“Just trying to do homework was crazy, so knowing that there was a place where I could go to school and keep my baby boy safe without having to pay for childcare took such a weight off my shoulders,” Adams said.
Although the babies are a significant aspect of the TAPP school experience, interaction between students and their children is rare and frankly discouraged throughout the school day, save for breastfeeding and cases of emergency.
“Our onsite daycare facilities allow moms to breastfeed and have that nurturing mother role, while also being able to multitask and complete their high school diploma,” said DeLena Alexander, the principal of both TAPP schools.
But even with TAPP’s efforts to offer childcare during the school day, students’ studies are inevitably interrupted by other demanding and sometimes unexpected realities of teenage motherhood. Whether it’s frequent doctor appointments or sudden waves of nausea, it is likely that health concerns will distract students from their work. Fortunately, TAPP’s on-site, fully functional medical clinic allows mothers and their babies to receive professional medical care from University of Louisville residents without leaving campus.
“It really helps us with attendance because girls don’t have to miss school for a doctor’s appointment,” said Whitney Stewart, the academics advisor at the TAPP schools.
Recently, Principal Alexander decided to expand the clinic’s services by adding WIC or Women Infant and Children, a food assistance program that provides nutrition education and services, breastfeeding promotion and education, and access to maternal, prenatal and pediatric health-care services.
“Typically,” Stewart said, “you would sign up for WIC at a Neighborhood Place, like a local clinic, which are located in certain communities that some girls can’t get to.”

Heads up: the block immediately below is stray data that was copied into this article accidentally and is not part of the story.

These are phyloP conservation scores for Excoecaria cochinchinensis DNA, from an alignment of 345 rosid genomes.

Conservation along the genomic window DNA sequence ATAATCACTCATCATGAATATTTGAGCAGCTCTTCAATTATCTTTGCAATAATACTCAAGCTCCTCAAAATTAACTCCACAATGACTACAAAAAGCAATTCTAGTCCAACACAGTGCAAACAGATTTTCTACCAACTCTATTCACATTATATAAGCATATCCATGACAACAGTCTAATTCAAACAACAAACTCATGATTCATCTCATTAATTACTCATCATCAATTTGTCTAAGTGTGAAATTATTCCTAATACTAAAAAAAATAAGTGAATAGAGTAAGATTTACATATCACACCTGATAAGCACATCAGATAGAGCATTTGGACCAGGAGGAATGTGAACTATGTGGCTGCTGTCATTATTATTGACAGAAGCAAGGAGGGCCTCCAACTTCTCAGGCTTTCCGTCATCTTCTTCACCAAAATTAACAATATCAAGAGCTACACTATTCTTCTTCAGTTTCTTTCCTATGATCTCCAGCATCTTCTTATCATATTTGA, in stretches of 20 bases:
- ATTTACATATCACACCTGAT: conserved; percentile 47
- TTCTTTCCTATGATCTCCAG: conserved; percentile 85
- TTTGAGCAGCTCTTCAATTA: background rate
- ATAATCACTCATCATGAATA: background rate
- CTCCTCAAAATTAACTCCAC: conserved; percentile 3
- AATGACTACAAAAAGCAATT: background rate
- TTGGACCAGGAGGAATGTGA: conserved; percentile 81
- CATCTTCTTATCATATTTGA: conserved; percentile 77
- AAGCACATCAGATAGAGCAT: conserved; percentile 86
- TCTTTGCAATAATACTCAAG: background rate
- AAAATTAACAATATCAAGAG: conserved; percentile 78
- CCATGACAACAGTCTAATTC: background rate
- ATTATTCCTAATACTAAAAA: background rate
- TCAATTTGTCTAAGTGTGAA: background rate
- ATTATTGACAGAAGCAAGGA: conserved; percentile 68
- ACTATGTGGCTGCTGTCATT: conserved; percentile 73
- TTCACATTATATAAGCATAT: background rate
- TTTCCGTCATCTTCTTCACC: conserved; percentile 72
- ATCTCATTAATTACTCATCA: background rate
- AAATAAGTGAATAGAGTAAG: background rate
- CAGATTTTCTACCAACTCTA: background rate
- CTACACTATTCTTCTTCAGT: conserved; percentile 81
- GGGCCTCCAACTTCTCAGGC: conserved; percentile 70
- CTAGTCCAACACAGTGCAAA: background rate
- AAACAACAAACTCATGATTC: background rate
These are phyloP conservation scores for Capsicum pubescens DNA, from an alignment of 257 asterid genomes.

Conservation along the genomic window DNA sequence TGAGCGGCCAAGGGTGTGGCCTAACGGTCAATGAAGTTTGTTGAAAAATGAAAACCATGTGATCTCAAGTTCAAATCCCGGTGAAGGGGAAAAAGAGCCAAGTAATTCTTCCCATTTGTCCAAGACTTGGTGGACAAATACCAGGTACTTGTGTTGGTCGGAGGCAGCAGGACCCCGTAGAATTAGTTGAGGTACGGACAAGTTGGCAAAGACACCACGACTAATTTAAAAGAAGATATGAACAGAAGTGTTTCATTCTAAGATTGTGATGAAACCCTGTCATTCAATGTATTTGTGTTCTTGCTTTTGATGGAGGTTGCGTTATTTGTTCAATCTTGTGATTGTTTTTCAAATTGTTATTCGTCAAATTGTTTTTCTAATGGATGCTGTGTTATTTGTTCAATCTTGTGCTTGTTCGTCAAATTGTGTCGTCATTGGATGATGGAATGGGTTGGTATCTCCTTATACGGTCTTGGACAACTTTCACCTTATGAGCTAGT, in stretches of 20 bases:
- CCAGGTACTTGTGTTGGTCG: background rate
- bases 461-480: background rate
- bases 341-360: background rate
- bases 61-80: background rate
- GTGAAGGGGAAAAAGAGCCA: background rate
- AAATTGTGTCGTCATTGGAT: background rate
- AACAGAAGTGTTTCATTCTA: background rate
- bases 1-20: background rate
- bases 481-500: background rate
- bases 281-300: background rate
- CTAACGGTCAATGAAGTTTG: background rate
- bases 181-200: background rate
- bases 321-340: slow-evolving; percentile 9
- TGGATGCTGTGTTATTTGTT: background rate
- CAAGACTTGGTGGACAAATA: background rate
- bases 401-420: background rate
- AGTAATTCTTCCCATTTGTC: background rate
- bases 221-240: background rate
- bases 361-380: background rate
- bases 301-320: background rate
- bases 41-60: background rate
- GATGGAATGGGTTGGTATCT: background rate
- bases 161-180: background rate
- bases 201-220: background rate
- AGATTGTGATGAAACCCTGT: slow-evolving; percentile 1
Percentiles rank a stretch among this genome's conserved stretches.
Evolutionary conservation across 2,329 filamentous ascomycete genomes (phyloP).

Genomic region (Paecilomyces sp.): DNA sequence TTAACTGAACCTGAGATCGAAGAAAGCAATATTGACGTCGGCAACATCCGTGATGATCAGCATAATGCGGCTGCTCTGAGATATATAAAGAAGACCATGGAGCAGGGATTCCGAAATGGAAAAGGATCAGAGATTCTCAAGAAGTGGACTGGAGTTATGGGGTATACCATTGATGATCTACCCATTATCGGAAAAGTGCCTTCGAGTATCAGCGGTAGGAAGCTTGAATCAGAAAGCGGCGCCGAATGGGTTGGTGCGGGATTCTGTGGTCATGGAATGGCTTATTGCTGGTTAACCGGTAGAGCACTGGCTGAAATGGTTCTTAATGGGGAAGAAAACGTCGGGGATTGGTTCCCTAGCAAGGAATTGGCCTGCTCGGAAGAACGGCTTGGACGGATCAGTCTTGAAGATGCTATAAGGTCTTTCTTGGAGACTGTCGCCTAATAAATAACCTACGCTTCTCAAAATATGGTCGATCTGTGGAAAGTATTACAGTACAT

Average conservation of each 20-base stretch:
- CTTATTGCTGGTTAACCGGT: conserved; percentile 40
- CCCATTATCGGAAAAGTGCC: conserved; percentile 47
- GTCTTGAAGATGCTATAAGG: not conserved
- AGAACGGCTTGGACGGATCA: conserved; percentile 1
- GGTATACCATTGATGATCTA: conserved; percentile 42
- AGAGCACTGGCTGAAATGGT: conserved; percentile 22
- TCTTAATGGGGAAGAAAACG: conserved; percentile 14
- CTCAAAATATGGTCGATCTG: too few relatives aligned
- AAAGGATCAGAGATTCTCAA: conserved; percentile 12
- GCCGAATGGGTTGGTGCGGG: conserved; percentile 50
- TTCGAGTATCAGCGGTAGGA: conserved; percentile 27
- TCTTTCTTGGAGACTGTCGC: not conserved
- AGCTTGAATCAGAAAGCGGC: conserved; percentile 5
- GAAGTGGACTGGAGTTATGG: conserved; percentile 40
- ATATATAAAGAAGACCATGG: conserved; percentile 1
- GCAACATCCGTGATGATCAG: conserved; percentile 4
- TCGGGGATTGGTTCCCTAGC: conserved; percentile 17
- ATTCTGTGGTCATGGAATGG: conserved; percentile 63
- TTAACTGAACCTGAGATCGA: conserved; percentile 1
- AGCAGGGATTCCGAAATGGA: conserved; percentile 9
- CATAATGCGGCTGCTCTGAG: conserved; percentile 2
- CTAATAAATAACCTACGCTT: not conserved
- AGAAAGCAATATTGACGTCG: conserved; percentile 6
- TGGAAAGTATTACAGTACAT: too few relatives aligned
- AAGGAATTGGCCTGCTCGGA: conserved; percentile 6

Students can now reap the benefits of the WIC program, such as health screenings and health education, while also being able to attend a full day of school.
TAPP also works to improve the lives of students outside of the classroom. Adams enrolled at TAPP when she was 17 and pregnant with her first son.
“I was very quiet, dealing with home stuff,” Adams said. “But I knew if I needed them, the counselors would be there for me, and I could see that because I was failing my junior year and they pulled me through that.”
TAPP’s Family Programs sector was created just for that purpose – to offer a support system that can benefit student success in both academic and family life. The Family Programs’ staff members help point students towards programs that can cater to their individual needs, such as aid for food, housing, clothing, and even utility bills.
The intimate interactions that are fostered through these programs create an environment that is unique from that of any other academic atmosphere, which allows for students and staff to engage in profound relationships.
When the last bell rings at 2:20, most students race out of their classes to finally return home after a full school day. Most students wouldn’t delay their departure for a personal conversation with their teacher. Most students, however, do not have student-teacher relationships similar to the ones developed at TAPP.
When the end-of-day bell rings at Westport TAPP, Stewart walks down the halls of the child care wing. A wave of students flows into the hallway as smiling girls make their way to pick up their children. As each girl passes by, Stewart’s face melts into a gentle smile that the girls reciprocate immediately. Despite their eagerness to see their babies, students stop to casually talk to Stewart about their classes and personal lives.
One student waves Stewart down to introduce the counselor to her mother, who was visiting the school that afternoon.
“Ms. Stewart’s like a big sister to me, she’s always checkin’ on me,” the student said.
“That’s right, I’m always here to make sure she’s doin’ well,” Stewart said playfully, bumping the girl on the hip.
“Bye, Ms. Stewart,” the girl waved and smiled.
The supportive environment that TAPP fosters radiates throughout the students’ personal lives as well as within the walls of the Louisville TAPP schools. This support, paired with TAPP’s unique programs, encourages students to both attend and excel in school.
Alexander is aware that her girls
have more hardships than most and has found it helpful to offer incentive programs to encourage the students to show up to school.
“They get to shop with attendance dollars, so every day they come to school they get a dollar point,” Stewart said.
“Dollar points” allow students to “shop” in a store of donated items.
“They are able to give me things I need, like diapers, wipes, clothes for me, and clothes for my baby,” Patterson said.
HOW TO BE A MOTHER